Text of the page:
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Japan’s warning to the UK needs reconsideration

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In what was described in the Sunday Times as an “extraordinary warning”, the Japanese Government has said the UK should not the leave the EU.

Quoted in the Sunday Times, diplomatic commentator Hideaki Kase described the statement as “incredible”, “impolite” and an “interference into Britain’s domestic politics.” Continuing, Mr Kase said: “I suspect somebody close to [the Japanese prime minister] Shinzo Abe instructed the embassy to issue that incredible statement, but I cannot guess who had such a bad idea.”

The Japanese Government’s position has been described as both “ill-advised” and “ill-informed” by Dr. Richard North, on the basis that the UK’s membership to the Single Market could be maintained through membership of EFTA and the EEA.

Nonetheless, even if the UK did not enter into ETFA or the EEA, it would still have access to the Single Market through an agreement on a trade – seen as “inevitable” because of the trading in-balance between the UK and the EU.

Indeed, in 2011 the trade deficit between the United Kingdom and the EU was £46 billion and is predicted to be even larger when 2012’s figures are revealed by HM Treasury at the end of this month.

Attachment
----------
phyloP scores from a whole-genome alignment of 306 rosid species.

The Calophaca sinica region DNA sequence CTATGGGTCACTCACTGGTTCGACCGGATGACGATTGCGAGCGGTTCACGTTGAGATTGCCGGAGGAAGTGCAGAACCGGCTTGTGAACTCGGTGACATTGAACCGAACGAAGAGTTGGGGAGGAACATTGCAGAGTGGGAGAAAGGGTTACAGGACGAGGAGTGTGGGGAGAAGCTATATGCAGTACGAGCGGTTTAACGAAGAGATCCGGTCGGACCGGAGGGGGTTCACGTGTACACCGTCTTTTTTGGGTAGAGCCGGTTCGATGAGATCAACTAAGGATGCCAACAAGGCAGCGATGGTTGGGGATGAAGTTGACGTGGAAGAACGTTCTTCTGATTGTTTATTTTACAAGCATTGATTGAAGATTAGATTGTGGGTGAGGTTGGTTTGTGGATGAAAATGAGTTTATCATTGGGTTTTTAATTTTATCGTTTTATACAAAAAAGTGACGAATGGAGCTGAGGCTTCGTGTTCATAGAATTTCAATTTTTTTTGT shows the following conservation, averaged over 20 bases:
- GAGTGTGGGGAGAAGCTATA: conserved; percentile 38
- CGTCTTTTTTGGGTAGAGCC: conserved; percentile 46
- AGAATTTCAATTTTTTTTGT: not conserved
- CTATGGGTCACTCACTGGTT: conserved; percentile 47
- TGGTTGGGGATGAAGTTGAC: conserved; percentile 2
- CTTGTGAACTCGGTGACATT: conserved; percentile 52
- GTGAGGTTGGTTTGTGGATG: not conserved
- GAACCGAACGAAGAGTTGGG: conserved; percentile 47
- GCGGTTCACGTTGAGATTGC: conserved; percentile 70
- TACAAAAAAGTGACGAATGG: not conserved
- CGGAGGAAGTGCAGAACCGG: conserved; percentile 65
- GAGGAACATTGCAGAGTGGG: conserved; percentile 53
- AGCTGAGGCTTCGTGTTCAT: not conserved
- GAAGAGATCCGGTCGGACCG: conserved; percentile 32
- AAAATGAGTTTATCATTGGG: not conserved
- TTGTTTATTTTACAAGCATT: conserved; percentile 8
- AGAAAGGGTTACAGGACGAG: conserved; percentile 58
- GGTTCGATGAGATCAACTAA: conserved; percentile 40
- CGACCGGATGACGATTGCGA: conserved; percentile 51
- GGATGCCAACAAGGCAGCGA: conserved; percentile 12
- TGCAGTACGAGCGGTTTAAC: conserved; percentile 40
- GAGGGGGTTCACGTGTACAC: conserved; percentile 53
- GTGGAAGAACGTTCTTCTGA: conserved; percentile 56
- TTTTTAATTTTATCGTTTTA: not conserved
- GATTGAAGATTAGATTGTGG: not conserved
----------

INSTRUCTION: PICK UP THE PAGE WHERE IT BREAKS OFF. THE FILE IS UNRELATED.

In doing so, the UK creates more jobs through trade in the EU than the EU creates over here. To put it another way, the EU is more dependent on trade with the UK for its jobs and growth than vice versa.

This, of course, is informed by an understanding that trade – not membership to the EU – creates jobs. This is something that Tim Congdon CBE argued in “‘Europe’ Doesn’t Work“, a pamphlet published by The Freedom Association in association with The Hampden Trust.

Nevertheless, claims over the benefits of FDI to the UK economy have also come under scrutiny. In his new pamphlet “Setting Business Free: Into the Global Economy“, also published by The Freedom Association and the Hampden Trust, Professor Patrick Minford CBE calls the assumptions over FDI and the UK’s dependence on EU membership for it “entirely fallacious”. Indeed, Professor Minford states that the UK economy’s productivity is likely to be maximised when comparative advantage is allowed its fullest rein, i.e. outside the EU, under free trade.

In the publication Professor Minford also noted that transitional trade arrangements can (and will) be made to help those industries that might be more initially sensitive to a “Brexit”. The potential cost of any arrangement will, however, be offset by the benefits accrued elsewhere.

The fundamental point though is that free trade – not membership – promotes productivity, jobs and growth. The Japanese Government would be wise to take this into consideration.

Better Off Out is a campaign run by The Freedom Association, a non-partisan pressure group dedicated to principles of freedom and national sovereignty. To keep up to date with the campaign, do follow us on Twitter @BetterOffOut.

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